30 November 2005

S2M-3627 Human Tissue (Scotland) Bill: Stage 1

Scottish Parliament

Wednesday 30 November 2005

[THE PRESIDING OFFICER opened the meeting at 14:30]

… … …

Human Tissue (Scotland) Bill: Stage 1

The Presiding Officer (Mr George Reid): The next item of business is a debate on motion S2M-3627, in the name of Andy Kerr, on the general principles of the Human Tissue (Scotland) Bill.


… … …


Stewart Stevenson (Banff and Buchan) (SNP): It is worth stating the obvious: attitudes to this subject vary both within families and beyond. One side of my family has an entirely different attitude to this from the other. One of my relatives opted for medical research. The post-mortem cadaver went to four different locations for four different sets of students. That person's spouse expressed a similar wish later in life although, for a variety of reasons, we were unable to deliver on those wishes.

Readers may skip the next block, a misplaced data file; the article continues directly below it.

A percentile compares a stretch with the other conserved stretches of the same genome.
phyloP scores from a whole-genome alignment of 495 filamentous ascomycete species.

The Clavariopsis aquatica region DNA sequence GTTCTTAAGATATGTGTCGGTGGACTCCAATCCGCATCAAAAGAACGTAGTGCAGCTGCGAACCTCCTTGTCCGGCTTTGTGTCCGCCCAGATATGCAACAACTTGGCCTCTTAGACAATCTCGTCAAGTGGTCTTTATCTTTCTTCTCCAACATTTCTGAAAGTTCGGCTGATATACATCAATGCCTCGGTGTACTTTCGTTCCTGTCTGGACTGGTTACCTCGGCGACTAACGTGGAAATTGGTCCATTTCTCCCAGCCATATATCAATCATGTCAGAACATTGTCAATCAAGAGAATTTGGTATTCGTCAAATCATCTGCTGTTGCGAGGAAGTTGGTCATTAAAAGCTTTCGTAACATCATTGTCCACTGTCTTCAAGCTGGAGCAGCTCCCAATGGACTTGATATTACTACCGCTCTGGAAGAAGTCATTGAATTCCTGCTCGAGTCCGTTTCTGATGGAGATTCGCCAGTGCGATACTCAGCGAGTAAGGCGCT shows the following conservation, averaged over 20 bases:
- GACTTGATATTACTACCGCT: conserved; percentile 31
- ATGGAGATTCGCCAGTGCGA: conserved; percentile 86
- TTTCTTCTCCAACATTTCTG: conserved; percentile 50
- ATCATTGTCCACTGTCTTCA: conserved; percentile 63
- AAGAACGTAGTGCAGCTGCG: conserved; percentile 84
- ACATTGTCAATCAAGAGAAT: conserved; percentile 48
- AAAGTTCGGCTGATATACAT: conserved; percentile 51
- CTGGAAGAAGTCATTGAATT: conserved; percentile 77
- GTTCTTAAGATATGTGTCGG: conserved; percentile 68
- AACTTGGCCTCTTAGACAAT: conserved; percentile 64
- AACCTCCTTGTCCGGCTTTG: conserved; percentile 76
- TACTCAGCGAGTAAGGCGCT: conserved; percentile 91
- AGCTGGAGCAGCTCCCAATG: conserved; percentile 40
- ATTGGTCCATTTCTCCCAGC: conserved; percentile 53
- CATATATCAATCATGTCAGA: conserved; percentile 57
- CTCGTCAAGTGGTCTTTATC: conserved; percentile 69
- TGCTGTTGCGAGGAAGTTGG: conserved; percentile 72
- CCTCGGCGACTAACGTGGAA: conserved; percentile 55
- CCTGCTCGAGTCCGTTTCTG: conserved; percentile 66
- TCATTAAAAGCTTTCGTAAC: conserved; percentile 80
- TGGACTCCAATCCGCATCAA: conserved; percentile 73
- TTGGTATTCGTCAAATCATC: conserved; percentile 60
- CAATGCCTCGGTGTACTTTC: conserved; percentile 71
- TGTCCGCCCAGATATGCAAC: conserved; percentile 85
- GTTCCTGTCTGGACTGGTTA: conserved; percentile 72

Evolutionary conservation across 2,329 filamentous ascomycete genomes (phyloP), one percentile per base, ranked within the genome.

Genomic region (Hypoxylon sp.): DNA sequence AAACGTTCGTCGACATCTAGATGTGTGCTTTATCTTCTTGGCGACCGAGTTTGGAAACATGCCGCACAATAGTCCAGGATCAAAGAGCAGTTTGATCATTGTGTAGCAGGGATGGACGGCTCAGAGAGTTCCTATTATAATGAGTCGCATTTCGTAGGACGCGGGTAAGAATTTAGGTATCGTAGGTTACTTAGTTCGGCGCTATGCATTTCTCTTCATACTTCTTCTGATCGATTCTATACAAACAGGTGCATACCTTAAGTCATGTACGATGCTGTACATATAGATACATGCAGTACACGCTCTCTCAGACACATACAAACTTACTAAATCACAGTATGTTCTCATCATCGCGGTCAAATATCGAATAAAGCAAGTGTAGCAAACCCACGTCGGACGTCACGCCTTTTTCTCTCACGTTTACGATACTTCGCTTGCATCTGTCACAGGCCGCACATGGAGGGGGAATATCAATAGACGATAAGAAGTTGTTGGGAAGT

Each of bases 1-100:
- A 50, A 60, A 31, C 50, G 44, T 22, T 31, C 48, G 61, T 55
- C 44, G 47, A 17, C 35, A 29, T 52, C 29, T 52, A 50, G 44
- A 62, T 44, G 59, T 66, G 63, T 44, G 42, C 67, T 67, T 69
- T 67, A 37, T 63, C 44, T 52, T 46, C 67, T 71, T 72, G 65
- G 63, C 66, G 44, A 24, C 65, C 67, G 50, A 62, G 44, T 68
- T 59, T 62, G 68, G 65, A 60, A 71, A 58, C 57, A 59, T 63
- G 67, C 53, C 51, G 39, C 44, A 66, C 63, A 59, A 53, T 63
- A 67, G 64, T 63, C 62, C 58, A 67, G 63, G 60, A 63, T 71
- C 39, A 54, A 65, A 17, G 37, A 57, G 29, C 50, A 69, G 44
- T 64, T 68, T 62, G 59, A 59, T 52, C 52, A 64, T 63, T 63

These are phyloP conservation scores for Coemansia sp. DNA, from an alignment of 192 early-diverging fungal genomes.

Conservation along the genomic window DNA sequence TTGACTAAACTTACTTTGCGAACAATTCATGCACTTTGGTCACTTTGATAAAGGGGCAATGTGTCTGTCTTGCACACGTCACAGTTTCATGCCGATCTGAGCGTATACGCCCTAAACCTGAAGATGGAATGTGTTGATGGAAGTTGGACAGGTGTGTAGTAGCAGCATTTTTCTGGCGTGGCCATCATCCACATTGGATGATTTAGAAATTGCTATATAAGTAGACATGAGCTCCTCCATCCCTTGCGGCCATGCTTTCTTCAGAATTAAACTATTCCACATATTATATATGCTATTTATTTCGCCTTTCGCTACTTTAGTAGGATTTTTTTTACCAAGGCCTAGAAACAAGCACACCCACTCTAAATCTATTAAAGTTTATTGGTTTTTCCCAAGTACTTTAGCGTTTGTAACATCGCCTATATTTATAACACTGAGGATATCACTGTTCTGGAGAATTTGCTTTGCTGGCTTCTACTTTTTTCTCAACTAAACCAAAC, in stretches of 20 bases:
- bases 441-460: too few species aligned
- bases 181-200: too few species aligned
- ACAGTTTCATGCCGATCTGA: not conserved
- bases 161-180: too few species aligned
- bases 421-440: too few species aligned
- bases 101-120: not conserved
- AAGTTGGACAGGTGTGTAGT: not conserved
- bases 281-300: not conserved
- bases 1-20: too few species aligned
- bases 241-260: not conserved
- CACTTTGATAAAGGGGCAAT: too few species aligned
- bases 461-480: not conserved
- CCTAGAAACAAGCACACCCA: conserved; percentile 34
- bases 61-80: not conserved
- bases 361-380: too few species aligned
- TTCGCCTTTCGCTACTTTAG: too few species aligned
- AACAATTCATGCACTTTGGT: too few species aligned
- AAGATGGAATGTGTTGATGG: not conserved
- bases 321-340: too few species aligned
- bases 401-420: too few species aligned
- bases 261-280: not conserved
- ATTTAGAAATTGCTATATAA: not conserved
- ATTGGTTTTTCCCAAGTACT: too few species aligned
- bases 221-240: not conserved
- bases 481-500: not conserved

However, someone on the other side of my family, although being a recipient of organ donation—in this case a cornea, which is not quite what we are talking about—had an instinctive revulsion to their remains being used post mortem for the benefit of others. We have to recognise and understand people's views. In considering the subject further, we have to accommodate that diversity of views while ensuring that we educate people and talk to them before difficult decisions have to be made. We must also do that in the hope of persuading more people to support others post mortem.

All the Scottish National Party members have donor cards or have registered to say that our organs can be used post mortem. From the speeches of other members, it appears that that is broadly the case for them too. Curiously enough—and I hope that my party leader will forgive me for saying this—the one good argument for identification cards is that such information could be carried on them. It is a matter of regret that the Identity Cards Bill specifically excludes carrying medical information on ID cards. The minister might bring that up with colleagues south of the border the next time he is talking to them. That is not a commitment to supporting ID cards—

Carolyn Leckie: Will SNP MPs move an amendment to that effect?